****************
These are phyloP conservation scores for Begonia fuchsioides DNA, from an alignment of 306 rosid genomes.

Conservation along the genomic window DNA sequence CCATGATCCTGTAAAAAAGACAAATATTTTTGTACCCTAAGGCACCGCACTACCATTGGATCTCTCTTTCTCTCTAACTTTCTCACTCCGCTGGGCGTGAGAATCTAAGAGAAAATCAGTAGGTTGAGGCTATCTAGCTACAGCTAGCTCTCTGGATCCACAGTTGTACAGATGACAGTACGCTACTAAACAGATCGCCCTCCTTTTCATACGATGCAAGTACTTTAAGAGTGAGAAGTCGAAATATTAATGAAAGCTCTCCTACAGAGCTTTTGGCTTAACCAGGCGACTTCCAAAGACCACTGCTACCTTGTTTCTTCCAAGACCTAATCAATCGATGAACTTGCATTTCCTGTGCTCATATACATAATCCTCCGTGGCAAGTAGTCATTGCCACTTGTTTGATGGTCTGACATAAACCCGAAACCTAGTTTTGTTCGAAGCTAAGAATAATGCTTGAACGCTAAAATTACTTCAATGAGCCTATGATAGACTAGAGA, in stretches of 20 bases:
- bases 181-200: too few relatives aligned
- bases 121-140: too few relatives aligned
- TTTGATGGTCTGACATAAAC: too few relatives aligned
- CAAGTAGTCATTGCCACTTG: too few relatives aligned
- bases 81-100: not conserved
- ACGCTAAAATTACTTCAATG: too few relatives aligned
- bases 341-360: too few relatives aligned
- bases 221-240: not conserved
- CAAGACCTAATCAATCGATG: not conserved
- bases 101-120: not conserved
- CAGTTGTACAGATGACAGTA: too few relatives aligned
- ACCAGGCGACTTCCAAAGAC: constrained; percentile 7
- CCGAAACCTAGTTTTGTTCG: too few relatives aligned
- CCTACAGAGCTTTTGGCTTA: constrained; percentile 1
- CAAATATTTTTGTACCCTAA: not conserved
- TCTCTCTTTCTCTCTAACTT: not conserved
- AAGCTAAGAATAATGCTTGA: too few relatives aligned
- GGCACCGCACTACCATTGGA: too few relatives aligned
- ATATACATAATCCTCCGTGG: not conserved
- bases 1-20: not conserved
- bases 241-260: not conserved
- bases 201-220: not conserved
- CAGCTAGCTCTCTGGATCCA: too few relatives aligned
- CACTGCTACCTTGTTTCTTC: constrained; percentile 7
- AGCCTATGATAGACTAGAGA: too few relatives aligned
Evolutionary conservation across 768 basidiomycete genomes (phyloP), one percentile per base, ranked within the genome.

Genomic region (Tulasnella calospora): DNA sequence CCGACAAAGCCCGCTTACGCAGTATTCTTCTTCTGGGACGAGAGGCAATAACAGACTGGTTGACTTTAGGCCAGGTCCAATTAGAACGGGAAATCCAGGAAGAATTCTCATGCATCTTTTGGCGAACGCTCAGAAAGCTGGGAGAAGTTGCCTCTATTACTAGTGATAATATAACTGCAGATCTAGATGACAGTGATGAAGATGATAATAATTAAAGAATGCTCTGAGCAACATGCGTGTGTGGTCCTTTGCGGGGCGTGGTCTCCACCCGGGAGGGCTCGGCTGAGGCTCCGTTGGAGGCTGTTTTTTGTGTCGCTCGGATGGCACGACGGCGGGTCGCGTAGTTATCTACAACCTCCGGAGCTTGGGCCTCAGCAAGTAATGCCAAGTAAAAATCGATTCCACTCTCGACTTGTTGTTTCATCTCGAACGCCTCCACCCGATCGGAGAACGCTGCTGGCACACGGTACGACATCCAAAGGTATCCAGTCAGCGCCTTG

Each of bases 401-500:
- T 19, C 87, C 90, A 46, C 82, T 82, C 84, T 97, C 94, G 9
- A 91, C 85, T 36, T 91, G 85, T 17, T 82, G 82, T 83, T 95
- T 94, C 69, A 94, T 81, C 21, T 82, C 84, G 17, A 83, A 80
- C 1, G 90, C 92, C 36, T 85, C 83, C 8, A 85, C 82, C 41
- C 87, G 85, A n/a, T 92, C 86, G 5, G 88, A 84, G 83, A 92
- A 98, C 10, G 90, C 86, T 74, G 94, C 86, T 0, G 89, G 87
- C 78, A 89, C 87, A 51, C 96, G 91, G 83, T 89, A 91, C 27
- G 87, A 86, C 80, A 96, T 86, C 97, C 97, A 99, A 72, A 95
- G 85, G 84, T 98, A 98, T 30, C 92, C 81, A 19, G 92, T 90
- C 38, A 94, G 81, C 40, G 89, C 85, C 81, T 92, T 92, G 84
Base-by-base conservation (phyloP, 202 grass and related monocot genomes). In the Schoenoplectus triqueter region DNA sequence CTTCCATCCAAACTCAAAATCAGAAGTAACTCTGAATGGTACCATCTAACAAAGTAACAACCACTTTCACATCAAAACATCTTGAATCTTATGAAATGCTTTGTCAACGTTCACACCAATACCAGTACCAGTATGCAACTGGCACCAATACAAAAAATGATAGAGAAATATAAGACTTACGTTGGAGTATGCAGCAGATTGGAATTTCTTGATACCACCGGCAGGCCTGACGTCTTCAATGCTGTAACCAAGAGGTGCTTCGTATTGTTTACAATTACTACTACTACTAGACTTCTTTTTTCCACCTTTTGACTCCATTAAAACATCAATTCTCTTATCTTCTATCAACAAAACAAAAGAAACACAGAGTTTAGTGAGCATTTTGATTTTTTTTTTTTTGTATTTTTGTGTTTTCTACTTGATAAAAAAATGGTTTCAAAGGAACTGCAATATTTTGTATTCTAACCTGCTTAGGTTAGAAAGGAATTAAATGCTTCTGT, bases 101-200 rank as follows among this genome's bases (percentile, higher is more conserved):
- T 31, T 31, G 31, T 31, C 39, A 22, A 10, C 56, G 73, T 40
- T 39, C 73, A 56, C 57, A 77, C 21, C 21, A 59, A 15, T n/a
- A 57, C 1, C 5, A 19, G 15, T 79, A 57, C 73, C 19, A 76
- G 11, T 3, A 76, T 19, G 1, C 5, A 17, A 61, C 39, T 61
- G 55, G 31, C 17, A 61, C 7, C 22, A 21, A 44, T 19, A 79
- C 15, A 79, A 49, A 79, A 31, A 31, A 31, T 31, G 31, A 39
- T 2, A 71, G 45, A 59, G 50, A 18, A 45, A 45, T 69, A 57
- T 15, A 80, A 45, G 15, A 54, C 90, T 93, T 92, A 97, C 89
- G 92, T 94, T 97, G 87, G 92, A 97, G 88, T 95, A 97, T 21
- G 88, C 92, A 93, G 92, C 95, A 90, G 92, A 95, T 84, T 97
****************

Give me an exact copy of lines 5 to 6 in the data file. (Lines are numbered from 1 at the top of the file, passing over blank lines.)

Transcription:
- TTTGATGGTCTGACATAAAC: too few relatives aligned
- CAAGTAGTCATTGCCACTTG: too few relatives aligned